This image was taken a few minutes before the annular eclipse that took place on May 20, 2012. The reason we sometimes have an annular eclipse is because the Moon's orbit is distinctly elliptical. When the Moon is at its apogee, it is farther awayfrom Earth than it is when the Moon is at its perigee. The distance of the Moon from the Earth varies between 222,000 miles and 252,000 miles. The apparent size of the Moon also varies depending on whether it is closer to Earth (during its perigee) or farther away (during its apogee). An annular solar eclipse takes place when the Moon is near apogee at the time of the eclipse, and the apparent size of the Moon is smaller than the apparent size of the Sun. The Moon will not completely cover the Sun when it is near apogee, and a bright ring or annulus appears surrounding the outline of the Moon at the moment of maximum eclipse, so we have an annular eclipse instead of a total eclipse.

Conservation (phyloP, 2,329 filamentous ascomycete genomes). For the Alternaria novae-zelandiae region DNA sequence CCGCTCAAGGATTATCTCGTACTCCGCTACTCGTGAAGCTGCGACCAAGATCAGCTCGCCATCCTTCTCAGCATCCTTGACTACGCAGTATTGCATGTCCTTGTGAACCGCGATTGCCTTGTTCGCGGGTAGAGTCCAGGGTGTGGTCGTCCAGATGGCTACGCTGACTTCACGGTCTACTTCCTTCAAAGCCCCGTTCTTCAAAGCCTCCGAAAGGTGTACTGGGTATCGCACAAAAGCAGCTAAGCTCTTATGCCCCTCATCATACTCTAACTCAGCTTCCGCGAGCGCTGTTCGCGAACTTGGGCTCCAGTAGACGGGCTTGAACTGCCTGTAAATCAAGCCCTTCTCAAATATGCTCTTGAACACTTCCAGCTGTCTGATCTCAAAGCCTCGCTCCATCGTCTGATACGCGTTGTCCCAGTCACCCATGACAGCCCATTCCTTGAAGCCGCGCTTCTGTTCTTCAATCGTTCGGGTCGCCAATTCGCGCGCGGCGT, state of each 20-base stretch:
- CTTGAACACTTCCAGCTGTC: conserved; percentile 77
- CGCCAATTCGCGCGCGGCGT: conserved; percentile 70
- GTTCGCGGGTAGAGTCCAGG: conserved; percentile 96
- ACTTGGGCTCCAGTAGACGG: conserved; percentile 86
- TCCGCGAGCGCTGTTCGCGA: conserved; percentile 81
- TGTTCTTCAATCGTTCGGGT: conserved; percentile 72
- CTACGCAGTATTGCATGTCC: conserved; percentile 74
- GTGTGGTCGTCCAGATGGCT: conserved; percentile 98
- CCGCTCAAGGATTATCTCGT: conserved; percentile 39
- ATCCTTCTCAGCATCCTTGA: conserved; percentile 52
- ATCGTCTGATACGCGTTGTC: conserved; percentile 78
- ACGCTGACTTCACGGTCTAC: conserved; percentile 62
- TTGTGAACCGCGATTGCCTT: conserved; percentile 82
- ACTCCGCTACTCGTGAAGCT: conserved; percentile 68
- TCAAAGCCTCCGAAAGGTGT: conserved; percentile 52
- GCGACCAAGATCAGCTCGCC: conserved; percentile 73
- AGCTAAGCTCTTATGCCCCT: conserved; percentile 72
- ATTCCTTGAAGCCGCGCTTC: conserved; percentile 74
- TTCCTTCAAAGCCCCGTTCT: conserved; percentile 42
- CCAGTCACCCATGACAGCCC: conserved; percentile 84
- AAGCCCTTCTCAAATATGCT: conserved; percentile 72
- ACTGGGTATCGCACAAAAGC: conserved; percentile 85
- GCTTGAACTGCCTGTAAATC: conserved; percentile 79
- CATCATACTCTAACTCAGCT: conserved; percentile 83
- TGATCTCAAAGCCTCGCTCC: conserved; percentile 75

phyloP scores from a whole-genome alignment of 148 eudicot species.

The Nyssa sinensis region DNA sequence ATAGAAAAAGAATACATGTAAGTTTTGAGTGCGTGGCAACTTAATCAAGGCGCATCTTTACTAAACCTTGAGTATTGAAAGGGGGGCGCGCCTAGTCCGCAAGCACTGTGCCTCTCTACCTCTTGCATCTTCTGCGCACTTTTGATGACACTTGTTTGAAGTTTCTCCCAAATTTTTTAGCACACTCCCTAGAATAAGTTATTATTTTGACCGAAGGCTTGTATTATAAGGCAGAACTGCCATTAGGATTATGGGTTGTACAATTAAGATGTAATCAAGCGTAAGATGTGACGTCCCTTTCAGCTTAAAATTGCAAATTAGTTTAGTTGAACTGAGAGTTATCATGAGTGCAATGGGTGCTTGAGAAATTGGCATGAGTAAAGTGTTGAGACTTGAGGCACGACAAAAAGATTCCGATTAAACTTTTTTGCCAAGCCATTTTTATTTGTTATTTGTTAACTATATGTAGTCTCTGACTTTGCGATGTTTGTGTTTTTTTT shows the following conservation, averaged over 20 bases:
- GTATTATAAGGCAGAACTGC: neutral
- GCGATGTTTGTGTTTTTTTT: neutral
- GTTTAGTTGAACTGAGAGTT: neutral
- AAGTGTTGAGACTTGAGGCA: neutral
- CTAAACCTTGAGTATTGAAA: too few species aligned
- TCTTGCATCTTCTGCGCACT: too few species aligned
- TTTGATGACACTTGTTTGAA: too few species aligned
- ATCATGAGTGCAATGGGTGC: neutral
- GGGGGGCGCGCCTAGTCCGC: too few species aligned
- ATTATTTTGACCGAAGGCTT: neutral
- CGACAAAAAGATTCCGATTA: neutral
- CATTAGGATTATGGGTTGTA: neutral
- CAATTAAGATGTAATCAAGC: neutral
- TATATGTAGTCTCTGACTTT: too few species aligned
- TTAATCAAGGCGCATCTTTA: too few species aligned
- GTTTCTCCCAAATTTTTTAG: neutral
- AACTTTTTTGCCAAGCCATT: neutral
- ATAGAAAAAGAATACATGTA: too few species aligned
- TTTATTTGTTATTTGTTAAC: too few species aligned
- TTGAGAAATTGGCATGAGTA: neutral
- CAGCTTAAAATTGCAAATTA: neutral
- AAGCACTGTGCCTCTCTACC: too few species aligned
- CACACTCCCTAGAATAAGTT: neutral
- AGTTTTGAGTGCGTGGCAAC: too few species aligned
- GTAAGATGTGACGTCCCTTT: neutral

A solar eclipse can occur at new moon, but only if the Moon happens to be crossing the ecliptic at that time so that the Moon is aligned directly between the Earth and the Sun. Because the Moon's orbital plane is angled more than five degrees to the plane of the ecliptic, a solar eclipse occurs if the Moon is crossing the ascending node or the descending node in its orbit at new moon. When full moon occurs at perigee, the Moon is up to 14% larger and about 30% brighter than a full moon at apogee.
This image was taken with a Takahashi FS-78 refractor with a Thousand Oaks Optical Type 2+ solar filter. A Canon EOS Digital Rebel SLR camera was used at prime focus. The telescope was carried by a modified Takahashi EM-10 mount. The image was taken from a location near Reno, Nevada.
May 20, 2012
Image by Sid Leach
Complete list of images.
Description of equipment used to acquire images.
Feedback and comments should go to Sid